Today we are talking with CSM Short Courses life drawing tutor, David Price, to learn more about his work in the CSM Short Course exhibition and to get a more in-depth look at his own artistic practice.
What is your full name and what short course/courses do you teach?
I’m David Price and I teach Creative Life Drawing, Life Drawing Masterclass – Head, Hands and Feet (Weekend), Anatomical Portrait Drawing, Life Drawing for 16 to 18 Year Olds and Anatomical Drawing for Beginners.
How did you come to work in your field/discipline?
I studied life drawing and anatomy when I was a student at Edinburgh College of Art when it was part of the curriculum. It was a rigorous course with an exam at the end and probably wouldn’t be popular now as it was old fashioned and formal. Still, I did learn a lot and it has come in quite useful again because it is no longer taught in art schools. I have been teaching drawing now for over 25 years and have taught all over London including at the V&A, Tate Modern, Royal Academy and now at Central Saint Martins Short Courses. I try hard to make my courses relevant and fun and not much like the ones I did. People still want to draw people and I’m happy to help them if I can.
Tell us about your work, where you get your inspiration from and how do you stay inspired
Like many artists, I have a broad practice doing different things at different times. Painting and Drawing are central to all I do. I also have a studio in Margate where I make work when I’m not teaching. I moved there 5 years ago – but I still show my work through a London gallery. I am currently working on paintings for a solo exhibition next year so I’m making some huge oil paintings on canvas. Inspiration takes many forms – but as someone once said – it always finds you when you are working.
What are you working on at the moment?
My gallery has a new space in West London with big walls so I’m making some big paintings – much bigger than any I’ve made before. Size isn’t everything but it’s a great challenge to make bigger work and it’s pushing me to do things I haven’t tried before. I’ve been experimenting with a faster drying alkyd oil paint which is helping me to work quickly. This in turn has led me to make much bolder paintings that haven’t sat around drying for ages whilst I lose interest in them. Everything – even the large ones – is painted in a day or two, and this makes them very exciting to work on.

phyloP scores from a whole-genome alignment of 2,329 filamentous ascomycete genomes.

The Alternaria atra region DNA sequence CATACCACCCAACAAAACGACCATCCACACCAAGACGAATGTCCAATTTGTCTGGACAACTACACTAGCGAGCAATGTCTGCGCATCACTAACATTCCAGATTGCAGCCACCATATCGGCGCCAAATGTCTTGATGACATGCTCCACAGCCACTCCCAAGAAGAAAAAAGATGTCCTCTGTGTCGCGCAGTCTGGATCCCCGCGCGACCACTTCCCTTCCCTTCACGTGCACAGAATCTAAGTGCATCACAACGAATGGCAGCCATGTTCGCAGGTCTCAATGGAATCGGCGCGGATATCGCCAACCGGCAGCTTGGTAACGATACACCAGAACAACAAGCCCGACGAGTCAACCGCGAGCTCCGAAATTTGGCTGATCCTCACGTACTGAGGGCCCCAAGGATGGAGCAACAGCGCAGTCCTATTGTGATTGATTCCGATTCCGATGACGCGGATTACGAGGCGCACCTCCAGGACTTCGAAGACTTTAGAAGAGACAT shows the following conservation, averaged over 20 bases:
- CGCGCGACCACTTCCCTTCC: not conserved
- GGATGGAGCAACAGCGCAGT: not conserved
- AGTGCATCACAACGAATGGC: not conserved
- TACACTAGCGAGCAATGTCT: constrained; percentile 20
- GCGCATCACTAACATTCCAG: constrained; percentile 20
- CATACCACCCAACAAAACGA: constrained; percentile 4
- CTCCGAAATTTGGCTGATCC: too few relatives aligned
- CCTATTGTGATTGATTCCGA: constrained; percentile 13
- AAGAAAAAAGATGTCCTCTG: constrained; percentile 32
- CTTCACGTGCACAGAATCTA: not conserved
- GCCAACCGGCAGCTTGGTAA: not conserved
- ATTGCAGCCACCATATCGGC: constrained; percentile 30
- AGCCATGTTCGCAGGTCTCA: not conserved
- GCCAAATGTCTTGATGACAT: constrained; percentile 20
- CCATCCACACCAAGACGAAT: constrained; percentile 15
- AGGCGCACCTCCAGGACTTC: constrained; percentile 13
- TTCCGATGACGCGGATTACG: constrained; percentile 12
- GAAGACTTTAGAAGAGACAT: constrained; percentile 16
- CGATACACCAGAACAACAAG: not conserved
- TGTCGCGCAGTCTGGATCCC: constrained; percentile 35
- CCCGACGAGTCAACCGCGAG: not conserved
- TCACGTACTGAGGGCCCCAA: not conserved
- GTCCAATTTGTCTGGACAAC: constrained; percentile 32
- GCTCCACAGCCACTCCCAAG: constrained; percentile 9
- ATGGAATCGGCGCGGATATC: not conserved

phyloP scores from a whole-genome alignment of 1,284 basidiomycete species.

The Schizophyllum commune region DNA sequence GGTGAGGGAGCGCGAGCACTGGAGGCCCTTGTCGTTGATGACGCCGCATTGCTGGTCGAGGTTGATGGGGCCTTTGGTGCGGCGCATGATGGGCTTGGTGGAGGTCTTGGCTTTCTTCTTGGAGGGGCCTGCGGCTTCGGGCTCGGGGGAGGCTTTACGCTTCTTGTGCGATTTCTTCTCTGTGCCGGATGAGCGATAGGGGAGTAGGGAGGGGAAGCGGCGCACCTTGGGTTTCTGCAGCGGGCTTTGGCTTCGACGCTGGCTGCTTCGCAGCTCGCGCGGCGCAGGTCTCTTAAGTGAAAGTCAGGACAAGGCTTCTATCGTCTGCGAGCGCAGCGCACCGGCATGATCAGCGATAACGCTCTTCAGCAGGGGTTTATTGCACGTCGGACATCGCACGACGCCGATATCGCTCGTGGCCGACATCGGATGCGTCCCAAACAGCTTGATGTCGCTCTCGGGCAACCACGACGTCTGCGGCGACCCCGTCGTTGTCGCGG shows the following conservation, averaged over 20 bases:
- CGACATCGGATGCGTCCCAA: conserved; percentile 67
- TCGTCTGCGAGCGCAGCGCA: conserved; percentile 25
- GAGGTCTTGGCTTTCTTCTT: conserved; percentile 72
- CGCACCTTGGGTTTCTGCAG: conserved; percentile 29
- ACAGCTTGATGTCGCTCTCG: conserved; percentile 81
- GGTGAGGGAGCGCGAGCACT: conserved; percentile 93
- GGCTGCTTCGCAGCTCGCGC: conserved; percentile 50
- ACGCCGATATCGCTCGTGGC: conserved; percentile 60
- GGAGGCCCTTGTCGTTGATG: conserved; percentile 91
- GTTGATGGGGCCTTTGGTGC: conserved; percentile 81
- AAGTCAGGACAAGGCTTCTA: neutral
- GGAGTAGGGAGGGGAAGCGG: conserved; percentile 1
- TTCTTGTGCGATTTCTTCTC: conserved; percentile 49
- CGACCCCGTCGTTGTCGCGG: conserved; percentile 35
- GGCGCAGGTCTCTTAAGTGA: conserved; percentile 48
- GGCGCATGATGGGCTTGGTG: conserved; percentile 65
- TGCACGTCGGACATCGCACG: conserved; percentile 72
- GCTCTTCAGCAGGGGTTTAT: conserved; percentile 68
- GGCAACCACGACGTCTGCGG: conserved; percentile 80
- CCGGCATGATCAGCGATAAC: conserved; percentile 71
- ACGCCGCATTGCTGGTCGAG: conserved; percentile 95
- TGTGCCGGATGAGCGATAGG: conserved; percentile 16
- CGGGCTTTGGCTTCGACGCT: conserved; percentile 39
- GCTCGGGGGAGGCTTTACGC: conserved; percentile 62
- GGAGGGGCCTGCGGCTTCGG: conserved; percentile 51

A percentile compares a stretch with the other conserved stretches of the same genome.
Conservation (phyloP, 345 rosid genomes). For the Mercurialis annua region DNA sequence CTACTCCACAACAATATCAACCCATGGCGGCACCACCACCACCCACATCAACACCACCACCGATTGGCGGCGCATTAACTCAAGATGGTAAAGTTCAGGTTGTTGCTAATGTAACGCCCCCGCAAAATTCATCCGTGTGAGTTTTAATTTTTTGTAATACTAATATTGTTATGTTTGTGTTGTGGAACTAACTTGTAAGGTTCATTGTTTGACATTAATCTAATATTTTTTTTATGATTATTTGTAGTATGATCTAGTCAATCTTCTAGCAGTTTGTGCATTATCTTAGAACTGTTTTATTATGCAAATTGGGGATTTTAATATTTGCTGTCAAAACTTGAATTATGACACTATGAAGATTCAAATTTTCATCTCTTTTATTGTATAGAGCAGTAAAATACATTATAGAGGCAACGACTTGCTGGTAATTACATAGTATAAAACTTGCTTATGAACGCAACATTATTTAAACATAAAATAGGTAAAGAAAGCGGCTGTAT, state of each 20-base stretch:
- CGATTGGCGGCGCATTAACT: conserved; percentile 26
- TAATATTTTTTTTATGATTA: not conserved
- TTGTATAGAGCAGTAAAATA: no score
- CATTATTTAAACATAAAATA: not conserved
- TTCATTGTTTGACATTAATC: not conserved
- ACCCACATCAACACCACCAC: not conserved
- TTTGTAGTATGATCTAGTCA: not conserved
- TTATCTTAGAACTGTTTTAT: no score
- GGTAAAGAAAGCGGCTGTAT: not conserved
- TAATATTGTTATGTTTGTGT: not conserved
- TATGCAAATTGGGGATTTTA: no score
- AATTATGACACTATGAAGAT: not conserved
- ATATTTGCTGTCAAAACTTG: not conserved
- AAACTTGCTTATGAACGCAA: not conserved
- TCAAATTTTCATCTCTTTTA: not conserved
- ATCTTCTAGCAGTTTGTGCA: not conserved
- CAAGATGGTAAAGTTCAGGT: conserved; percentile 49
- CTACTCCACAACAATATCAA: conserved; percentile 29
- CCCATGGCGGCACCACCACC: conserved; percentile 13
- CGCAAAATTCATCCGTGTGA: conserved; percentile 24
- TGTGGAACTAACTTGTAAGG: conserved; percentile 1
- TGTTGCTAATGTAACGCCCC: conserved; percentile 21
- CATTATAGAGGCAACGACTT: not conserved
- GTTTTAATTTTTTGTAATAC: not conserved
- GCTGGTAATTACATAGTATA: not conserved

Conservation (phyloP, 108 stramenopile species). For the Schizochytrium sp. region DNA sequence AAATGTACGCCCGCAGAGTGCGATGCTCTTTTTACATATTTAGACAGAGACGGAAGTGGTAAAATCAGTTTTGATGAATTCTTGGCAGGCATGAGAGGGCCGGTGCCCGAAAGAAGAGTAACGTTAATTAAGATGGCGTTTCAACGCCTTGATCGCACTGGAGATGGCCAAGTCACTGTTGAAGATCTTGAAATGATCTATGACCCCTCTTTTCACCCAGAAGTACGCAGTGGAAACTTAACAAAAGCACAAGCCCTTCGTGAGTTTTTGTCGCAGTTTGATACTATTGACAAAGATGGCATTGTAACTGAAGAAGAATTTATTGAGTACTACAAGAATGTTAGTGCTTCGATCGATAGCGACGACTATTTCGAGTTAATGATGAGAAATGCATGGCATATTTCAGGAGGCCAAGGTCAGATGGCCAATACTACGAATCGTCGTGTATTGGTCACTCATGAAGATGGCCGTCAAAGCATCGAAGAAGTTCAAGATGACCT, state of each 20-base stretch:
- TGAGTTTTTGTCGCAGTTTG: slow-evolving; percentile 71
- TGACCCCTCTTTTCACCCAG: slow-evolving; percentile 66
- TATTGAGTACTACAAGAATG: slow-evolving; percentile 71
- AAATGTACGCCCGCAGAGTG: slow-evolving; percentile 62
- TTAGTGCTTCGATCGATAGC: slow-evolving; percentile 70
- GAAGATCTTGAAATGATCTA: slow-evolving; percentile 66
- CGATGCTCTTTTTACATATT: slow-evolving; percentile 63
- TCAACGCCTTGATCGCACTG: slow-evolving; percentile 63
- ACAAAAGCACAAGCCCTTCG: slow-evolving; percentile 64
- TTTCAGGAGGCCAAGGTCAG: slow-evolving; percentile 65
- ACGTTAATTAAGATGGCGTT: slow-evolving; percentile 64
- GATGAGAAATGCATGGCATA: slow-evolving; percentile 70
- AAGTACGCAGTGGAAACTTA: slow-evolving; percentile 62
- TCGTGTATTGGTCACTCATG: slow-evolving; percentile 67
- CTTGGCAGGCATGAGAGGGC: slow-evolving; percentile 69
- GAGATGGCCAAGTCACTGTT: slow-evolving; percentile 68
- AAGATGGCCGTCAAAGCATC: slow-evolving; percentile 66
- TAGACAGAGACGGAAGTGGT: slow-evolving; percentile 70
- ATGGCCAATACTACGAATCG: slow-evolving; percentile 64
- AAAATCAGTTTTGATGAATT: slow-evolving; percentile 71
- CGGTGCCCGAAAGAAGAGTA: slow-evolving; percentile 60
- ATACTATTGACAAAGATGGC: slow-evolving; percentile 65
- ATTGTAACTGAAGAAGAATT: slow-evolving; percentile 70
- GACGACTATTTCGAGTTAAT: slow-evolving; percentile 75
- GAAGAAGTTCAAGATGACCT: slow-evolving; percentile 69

Tell us about the work you submitted, being featured in the Central Saint Martins Short Courses exhibition.
Since most of my teaching at CSM Short Courses is life drawing, I made some drawings as I might do in one of my classes. I wanted people to see me work and see if the course is for them. Life Drawing is almost always fast as the model can only hold the pose for short periods. I like this about these drawings – they were all made quickly whilst I was filmed, so that added to the tension. It was good fun.
Which piece of creative work, in any discipline, do you think everyone should see and why?
I’m not sure there is one thing everyone should see as we all like different things. Often, famous paintings when finally seen are a little disappointing in real life – so I think it’s better to be surprised by things and open to new creative works. I have seen a great deal of art work – all over the world – but you can’t really predict when that feeling of being inspired will come. But if you keep your eyes open you’ll see some wonderful things and you don’t usually have to go too far.
What is the best bit of advice you have ever received?
I think it was, “Don’t be an artist” My natural inclination to do the opposite has kept me going all these years.
What advice would you give to aspiring creatives?
I’d say, don’t be afraid to change and try new things. Most people, despite what they might say, are worried about trying new things and fear they might lose what they can do already. But it’s not true. You can go backwards and forwards and even sideways. It doesn’t matter where you start or how you get there. Nobody cares more than you – so trust your instincts and lead the way.
Watch David’s Exhibition Video below: